The Dutch shipbuilding industry has contributed to the economic growth of the Netherlands. There were 3.2 billion euro worth of commercial vessels manufactured in 2008. The output value of the Dutch commercial shipbuilding industry including repair and maintenance has risen by about 80% since 2013 to 3.3 billion euro in 2017. The output pleasure value of the Dutch pleasure craft sector tallies with other European countries and has tripled.
The Netherlands account for approximately 7% of the European market. The Netherlands is the current market leader in Europe for certain types of equipment such as dredging vessels and equipment, multi-purpose vessels and offshore vessels. Last year, the Netherlands accounted for a market share of approximately 80% in each of these production areas, whereas, the market share for passenger ships is only 2%.
How shipping and maritime transport has influenced the economy of Netherlands.
The literature on the importance of shipping to a nation’s economy is extensive. In both developed market economy countries and developing ones, the arguments have traditionally ranged from those relating to prestige and strategic consideration, to employment, infant industry protection and balance of payment benefits. This study estimates the economic and social impact of the shipping industry across three channels: the direct impact of the shipping industry itself, the indirect impact of shipping firms’ expenditures on inputs of goods and services from their Netherlands supply chain (such as port services, ship repairs, insurance, and shipping-related financial and legal services); and the induced impact of spending by employees in the shipping industry and its supply chain. These impacts are as follows;
In 2013, the Netherlands shipping industry consisted of more or less 12,000 companies, provided employment to approximately 224,000 people and achieved a total value added of 21 billion euro which is 3.3% of the GDP of the Netherlands. The port industry complex and port related transport when added to this total amounts to 7.3%.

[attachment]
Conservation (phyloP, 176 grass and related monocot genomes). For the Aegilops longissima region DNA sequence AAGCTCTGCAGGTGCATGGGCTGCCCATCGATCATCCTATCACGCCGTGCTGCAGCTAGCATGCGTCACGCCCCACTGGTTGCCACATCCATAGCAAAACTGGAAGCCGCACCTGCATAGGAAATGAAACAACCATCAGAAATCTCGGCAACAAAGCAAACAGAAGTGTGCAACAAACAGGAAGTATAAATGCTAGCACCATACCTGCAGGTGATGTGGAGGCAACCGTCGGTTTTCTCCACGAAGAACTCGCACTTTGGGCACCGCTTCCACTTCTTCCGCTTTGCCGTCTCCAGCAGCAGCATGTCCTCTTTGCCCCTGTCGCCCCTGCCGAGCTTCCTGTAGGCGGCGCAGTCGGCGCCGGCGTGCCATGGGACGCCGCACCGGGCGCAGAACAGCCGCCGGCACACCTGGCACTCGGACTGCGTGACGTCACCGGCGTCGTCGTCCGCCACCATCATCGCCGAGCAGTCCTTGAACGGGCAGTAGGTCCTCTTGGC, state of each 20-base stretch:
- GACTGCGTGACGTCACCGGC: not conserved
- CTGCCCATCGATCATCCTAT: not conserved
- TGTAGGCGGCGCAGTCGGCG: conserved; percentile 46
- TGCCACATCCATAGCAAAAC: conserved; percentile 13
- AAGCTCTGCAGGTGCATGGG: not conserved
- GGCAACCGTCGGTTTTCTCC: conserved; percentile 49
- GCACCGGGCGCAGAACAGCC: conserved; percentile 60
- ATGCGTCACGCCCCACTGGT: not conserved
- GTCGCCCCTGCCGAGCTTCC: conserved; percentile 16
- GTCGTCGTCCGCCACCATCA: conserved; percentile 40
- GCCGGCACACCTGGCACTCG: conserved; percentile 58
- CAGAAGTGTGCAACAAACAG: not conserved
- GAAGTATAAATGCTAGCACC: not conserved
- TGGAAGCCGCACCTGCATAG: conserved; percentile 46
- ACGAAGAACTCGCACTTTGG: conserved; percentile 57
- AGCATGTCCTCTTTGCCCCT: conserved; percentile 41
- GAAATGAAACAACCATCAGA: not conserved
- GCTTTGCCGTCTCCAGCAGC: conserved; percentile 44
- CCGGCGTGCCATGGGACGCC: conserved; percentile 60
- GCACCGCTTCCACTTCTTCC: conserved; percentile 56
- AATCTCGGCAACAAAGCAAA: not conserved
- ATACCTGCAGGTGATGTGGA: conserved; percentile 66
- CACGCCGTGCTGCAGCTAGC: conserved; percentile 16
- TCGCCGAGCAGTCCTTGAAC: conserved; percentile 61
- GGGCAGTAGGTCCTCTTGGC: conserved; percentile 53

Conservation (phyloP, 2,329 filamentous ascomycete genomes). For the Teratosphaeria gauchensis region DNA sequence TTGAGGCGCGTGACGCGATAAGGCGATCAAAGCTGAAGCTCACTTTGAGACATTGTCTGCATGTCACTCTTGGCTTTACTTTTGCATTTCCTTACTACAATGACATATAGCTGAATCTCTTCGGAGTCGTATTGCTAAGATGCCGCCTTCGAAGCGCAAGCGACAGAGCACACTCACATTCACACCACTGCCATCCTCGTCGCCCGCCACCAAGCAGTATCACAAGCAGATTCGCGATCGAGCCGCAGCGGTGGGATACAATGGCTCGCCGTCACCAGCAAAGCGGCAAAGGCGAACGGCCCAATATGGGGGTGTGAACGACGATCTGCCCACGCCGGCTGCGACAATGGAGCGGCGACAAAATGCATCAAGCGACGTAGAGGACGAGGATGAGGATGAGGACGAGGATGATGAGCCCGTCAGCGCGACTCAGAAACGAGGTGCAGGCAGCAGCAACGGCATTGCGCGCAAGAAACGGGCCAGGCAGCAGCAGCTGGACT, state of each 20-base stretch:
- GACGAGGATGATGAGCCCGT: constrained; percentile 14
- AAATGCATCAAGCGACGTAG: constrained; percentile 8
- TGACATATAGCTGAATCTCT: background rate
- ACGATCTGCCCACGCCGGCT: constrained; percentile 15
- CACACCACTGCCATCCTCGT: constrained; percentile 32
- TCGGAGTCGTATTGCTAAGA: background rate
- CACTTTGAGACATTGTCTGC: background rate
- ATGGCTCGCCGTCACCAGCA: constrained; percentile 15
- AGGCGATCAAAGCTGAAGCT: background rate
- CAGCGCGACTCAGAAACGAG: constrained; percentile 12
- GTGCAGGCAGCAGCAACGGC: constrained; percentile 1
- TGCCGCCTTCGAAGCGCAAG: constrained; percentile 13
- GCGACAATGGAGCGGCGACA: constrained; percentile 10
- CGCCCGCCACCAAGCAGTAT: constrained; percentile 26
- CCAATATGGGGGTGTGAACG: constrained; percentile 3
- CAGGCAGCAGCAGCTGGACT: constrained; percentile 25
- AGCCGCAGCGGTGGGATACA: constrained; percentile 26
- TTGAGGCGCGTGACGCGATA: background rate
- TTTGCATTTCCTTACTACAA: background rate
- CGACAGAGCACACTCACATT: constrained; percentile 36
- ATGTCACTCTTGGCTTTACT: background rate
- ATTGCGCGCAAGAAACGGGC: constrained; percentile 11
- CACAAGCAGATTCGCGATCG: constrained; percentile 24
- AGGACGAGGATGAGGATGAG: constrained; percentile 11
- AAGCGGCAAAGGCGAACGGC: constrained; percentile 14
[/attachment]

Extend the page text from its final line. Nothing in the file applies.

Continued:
The Royal Netherlands Navy is also included in this cluster. It contribute to an adequate protection of vital Dutch maritime interest by ensuring unhindered global transport of raw materials of goods and secure access to maritime infrastructure. The maritime shipping industry is a booster for innovation and knowledge development. In other industries, through the annual overflow of employees from the maritime shipping industries, important knowledge is transferred to the offshore industries, maritime engineering, ports and maritime service providers.
Shipping is a high productivity industry; each worker is estimated to have generated 88 billion euro of GDP, significantly above the EU average of 53,000 euro. The skills and experiences of seafarers are vital to the smooth functioning of the shipping industry, and are also highly valued by firms in the wider maritime cluster and beyond. Also, indicative estimates suggest their were approximately 38,000 students/cadets in maritime academy –type training in 2012, an 11% increase from 2004.
Taking all the impacts together, direct and indirect and induced, the total GDP contribution of the Netherlands shipping industry in 2012 is estimated to have been 145 billion euro. All this makes the Netherlands “the” maritime heart of Europe with one of the strongest maritime clusters in the world.
The ambitions and maritime interests of the Netherlands
As part of one of the most open economies in the world, the Dutch maritime cluster has invested significantly in its development, and with success. This cluster is powerful, innovative and has a strong international position. Therefore, the national government opts for the following ambitions;
An internationally sustainable maritime position for the Netherlands, achieved by an integral cooperation between the national government and the maritime cluster on a basis of a shared maritime strategy.